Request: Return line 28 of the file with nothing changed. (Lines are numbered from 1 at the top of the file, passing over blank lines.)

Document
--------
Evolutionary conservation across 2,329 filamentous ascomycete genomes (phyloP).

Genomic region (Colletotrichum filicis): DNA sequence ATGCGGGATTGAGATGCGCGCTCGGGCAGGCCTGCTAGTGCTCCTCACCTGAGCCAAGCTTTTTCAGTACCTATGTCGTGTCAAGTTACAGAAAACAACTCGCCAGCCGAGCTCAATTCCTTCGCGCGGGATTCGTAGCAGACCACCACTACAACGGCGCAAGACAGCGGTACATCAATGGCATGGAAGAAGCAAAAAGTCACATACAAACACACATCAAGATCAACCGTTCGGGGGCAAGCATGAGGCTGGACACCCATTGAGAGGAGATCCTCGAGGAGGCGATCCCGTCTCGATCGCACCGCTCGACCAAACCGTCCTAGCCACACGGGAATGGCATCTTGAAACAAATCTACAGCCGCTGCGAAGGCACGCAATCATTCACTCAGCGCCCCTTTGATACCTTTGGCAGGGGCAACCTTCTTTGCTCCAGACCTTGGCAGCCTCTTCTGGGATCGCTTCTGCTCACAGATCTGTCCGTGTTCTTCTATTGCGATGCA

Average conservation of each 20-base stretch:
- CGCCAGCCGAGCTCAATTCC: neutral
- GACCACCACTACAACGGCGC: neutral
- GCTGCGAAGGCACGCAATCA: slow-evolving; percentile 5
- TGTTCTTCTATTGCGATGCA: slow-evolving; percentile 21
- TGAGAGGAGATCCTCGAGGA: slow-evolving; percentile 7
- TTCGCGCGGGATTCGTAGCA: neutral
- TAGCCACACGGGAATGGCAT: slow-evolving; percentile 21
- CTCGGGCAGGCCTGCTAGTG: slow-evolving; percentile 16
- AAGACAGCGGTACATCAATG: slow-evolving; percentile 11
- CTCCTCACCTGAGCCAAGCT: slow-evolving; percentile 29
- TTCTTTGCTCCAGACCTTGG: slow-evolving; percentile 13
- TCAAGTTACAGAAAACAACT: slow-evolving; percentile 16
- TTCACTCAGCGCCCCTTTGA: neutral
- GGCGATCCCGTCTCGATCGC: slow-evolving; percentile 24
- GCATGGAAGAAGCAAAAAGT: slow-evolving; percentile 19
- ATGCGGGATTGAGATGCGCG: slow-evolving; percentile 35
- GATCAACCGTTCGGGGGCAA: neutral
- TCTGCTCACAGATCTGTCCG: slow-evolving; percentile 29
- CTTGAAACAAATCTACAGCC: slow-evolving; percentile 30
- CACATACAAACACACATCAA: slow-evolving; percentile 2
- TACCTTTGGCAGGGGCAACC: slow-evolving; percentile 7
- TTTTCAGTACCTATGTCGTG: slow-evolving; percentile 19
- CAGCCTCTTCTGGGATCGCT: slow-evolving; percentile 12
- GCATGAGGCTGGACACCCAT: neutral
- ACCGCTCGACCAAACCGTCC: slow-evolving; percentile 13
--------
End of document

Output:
- ACCGCTCGACCAAACCGTCC: slow-evolving; percentile 13